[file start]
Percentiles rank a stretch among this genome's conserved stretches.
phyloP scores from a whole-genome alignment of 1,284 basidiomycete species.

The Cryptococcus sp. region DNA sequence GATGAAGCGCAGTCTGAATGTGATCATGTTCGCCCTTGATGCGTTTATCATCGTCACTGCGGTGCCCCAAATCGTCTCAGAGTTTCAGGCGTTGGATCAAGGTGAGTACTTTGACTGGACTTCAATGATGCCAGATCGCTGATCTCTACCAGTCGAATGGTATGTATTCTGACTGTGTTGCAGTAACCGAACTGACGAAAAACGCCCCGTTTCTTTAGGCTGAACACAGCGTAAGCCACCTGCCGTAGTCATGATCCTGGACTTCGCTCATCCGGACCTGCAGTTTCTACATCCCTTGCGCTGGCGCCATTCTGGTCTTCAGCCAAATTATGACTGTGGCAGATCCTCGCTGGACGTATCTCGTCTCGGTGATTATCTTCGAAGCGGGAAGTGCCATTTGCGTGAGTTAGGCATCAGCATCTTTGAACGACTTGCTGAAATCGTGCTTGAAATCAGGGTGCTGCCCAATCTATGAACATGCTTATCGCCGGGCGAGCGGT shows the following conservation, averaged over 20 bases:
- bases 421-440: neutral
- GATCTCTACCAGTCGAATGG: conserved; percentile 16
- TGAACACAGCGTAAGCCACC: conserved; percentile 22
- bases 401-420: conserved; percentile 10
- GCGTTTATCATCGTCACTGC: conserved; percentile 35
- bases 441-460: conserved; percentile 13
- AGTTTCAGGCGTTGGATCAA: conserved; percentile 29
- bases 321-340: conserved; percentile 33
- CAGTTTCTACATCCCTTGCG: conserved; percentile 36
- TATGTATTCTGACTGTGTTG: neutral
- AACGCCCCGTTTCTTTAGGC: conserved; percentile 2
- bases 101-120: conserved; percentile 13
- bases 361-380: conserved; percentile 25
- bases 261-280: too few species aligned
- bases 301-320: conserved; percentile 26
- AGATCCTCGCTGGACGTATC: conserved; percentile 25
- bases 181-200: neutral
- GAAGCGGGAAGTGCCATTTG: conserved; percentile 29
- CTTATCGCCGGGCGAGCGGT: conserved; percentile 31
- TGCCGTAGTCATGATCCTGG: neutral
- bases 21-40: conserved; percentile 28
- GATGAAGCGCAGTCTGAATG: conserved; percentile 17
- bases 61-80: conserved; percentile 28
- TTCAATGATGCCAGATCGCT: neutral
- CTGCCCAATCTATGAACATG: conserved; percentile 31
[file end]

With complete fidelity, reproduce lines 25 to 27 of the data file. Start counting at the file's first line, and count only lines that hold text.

- GATGAAGCGCAGTCTGAATG: conserved; percentile 17
- bases 61-80: conserved; percentile 28
- TTCAATGATGCCAGATCGCT: neutral